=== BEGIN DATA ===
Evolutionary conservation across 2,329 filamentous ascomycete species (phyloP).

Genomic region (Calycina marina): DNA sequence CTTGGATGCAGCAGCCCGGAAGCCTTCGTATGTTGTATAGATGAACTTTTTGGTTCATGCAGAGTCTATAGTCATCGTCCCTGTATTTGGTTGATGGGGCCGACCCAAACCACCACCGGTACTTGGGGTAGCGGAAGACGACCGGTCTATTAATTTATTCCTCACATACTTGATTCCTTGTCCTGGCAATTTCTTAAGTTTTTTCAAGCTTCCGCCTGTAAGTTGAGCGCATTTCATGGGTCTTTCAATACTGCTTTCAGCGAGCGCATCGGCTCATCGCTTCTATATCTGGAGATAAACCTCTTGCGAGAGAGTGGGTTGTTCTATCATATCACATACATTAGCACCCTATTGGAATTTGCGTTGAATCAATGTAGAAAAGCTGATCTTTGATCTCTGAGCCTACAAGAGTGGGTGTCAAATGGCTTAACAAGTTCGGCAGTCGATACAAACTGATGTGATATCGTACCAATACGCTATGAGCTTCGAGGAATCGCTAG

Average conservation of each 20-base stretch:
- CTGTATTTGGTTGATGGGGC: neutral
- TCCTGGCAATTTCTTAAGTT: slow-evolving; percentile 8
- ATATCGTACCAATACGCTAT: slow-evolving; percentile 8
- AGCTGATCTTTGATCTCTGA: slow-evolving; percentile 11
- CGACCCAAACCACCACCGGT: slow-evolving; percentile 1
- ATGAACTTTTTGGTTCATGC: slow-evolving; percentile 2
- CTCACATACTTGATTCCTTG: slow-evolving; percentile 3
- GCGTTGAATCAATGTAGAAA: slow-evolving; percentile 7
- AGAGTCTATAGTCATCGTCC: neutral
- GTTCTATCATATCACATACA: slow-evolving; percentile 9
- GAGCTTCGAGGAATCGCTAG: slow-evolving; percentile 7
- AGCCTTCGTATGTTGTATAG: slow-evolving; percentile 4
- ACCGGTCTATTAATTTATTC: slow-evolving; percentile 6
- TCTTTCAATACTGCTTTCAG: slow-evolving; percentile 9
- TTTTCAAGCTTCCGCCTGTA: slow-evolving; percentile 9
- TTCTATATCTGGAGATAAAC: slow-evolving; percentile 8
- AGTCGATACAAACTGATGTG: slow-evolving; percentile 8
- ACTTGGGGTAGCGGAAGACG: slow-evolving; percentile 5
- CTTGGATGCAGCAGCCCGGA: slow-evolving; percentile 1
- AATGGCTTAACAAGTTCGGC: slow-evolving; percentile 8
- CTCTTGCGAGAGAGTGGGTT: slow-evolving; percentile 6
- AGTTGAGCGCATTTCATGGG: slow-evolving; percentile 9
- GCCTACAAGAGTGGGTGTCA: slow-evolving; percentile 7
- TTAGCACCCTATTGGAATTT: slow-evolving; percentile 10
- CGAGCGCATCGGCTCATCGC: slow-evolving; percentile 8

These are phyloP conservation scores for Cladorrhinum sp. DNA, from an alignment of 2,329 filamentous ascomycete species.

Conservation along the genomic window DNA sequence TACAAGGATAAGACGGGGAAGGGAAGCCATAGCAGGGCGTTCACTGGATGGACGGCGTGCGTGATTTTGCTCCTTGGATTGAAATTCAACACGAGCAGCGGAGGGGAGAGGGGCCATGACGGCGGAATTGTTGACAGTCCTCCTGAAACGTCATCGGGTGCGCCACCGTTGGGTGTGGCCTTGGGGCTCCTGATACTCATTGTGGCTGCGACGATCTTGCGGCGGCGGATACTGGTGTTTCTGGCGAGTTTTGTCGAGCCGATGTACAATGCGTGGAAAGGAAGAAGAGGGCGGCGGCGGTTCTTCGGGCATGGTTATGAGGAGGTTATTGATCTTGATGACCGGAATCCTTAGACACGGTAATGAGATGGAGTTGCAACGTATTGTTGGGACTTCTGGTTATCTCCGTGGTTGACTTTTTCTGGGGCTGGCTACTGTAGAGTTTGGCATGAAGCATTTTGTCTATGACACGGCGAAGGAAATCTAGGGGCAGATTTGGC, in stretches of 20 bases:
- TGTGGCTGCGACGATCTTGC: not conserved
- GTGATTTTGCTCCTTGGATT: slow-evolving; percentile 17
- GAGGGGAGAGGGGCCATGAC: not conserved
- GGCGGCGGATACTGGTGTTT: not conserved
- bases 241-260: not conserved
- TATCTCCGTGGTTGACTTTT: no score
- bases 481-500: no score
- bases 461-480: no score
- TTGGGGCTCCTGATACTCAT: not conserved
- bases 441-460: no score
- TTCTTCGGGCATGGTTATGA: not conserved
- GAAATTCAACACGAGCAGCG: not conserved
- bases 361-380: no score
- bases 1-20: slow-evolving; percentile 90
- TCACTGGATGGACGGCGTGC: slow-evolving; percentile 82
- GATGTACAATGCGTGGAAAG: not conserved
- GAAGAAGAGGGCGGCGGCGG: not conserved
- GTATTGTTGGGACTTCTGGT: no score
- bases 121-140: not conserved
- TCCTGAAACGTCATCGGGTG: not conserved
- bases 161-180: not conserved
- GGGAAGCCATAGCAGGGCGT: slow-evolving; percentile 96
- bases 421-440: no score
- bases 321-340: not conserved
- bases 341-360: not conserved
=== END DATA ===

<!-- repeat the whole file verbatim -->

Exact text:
Evolutionary conservation across 2,329 filamentous ascomycete species (phyloP).

Genomic region (Calycina marina): DNA sequence CTTGGATGCAGCAGCCCGGAAGCCTTCGTATGTTGTATAGATGAACTTTTTGGTTCATGCAGAGTCTATAGTCATCGTCCCTGTATTTGGTTGATGGGGCCGACCCAAACCACCACCGGTACTTGGGGTAGCGGAAGACGACCGGTCTATTAATTTATTCCTCACATACTTGATTCCTTGTCCTGGCAATTTCTTAAGTTTTTTCAAGCTTCCGCCTGTAAGTTGAGCGCATTTCATGGGTCTTTCAATACTGCTTTCAGCGAGCGCATCGGCTCATCGCTTCTATATCTGGAGATAAACCTCTTGCGAGAGAGTGGGTTGTTCTATCATATCACATACATTAGCACCCTATTGGAATTTGCGTTGAATCAATGTAGAAAAGCTGATCTTTGATCTCTGAGCCTACAAGAGTGGGTGTCAAATGGCTTAACAAGTTCGGCAGTCGATACAAACTGATGTGATATCGTACCAATACGCTATGAGCTTCGAGGAATCGCTAG

Average conservation of each 20-base stretch:
- CTGTATTTGGTTGATGGGGC: neutral
- TCCTGGCAATTTCTTAAGTT: slow-evolving; percentile 8
- ATATCGTACCAATACGCTAT: slow-evolving; percentile 8
- AGCTGATCTTTGATCTCTGA: slow-evolving; percentile 11
- CGACCCAAACCACCACCGGT: slow-evolving; percentile 1
- ATGAACTTTTTGGTTCATGC: slow-evolving; percentile 2
- CTCACATACTTGATTCCTTG: slow-evolving; percentile 3
- GCGTTGAATCAATGTAGAAA: slow-evolving; percentile 7
- AGAGTCTATAGTCATCGTCC: neutral
- GTTCTATCATATCACATACA: slow-evolving; percentile 9
- GAGCTTCGAGGAATCGCTAG: slow-evolving; percentile 7
- AGCCTTCGTATGTTGTATAG: slow-evolving; percentile 4
- ACCGGTCTATTAATTTATTC: slow-evolving; percentile 6
- TCTTTCAATACTGCTTTCAG: slow-evolving; percentile 9
- TTTTCAAGCTTCCGCCTGTA: slow-evolving; percentile 9
- TTCTATATCTGGAGATAAAC: slow-evolving; percentile 8
- AGTCGATACAAACTGATGTG: slow-evolving; percentile 8
- ACTTGGGGTAGCGGAAGACG: slow-evolving; percentile 5
- CTTGGATGCAGCAGCCCGGA: slow-evolving; percentile 1
- AATGGCTTAACAAGTTCGGC: slow-evolving; percentile 8
- CTCTTGCGAGAGAGTGGGTT: slow-evolving; percentile 6
- AGTTGAGCGCATTTCATGGG: slow-evolving; percentile 9
- GCCTACAAGAGTGGGTGTCA: slow-evolving; percentile 7
- TTAGCACCCTATTGGAATTT: slow-evolving; percentile 10
- CGAGCGCATCGGCTCATCGC: slow-evolving; percentile 8

These are phyloP conservation scores for Cladorrhinum sp. DNA, from an alignment of 2,329 filamentous ascomycete species.

Conservation along the genomic window DNA sequence TACAAGGATAAGACGGGGAAGGGAAGCCATAGCAGGGCGTTCACTGGATGGACGGCGTGCGTGATTTTGCTCCTTGGATTGAAATTCAACACGAGCAGCGGAGGGGAGAGGGGCCATGACGGCGGAATTGTTGACAGTCCTCCTGAAACGTCATCGGGTGCGCCACCGTTGGGTGTGGCCTTGGGGCTCCTGATACTCATTGTGGCTGCGACGATCTTGCGGCGGCGGATACTGGTGTTTCTGGCGAGTTTTGTCGAGCCGATGTACAATGCGTGGAAAGGAAGAAGAGGGCGGCGGCGGTTCTTCGGGCATGGTTATGAGGAGGTTATTGATCTTGATGACCGGAATCCTTAGACACGGTAATGAGATGGAGTTGCAACGTATTGTTGGGACTTCTGGTTATCTCCGTGGTTGACTTTTTCTGGGGCTGGCTACTGTAGAGTTTGGCATGAAGCATTTTGTCTATGACACGGCGAAGGAAATCTAGGGGCAGATTTGGC, in stretches of 20 bases:
- TGTGGCTGCGACGATCTTGC: not conserved
- GTGATTTTGCTCCTTGGATT: slow-evolving; percentile 17
- GAGGGGAGAGGGGCCATGAC: not conserved
- GGCGGCGGATACTGGTGTTT: not conserved
- bases 241-260: not conserved
- TATCTCCGTGGTTGACTTTT: no score
- bases 481-500: no score
- bases 461-480: no score
- TTGGGGCTCCTGATACTCAT: not conserved
- bases 441-460: no score
- TTCTTCGGGCATGGTTATGA: not conserved
- GAAATTCAACACGAGCAGCG: not conserved
- bases 361-380: no score
- bases 1-20: slow-evolving; percentile 90
- TCACTGGATGGACGGCGTGC: slow-evolving; percentile 82
- GATGTACAATGCGTGGAAAG: not conserved
- GAAGAAGAGGGCGGCGGCGG: not conserved
- GTATTGTTGGGACTTCTGGT: no score
- bases 121-140: not conserved
- TCCTGAAACGTCATCGGGTG: not conserved
- bases 161-180: not conserved
- GGGAAGCCATAGCAGGGCGT: slow-evolving; percentile 96
- bases 421-440: no score
- bases 321-340: not conserved
- bases 341-360: not conserved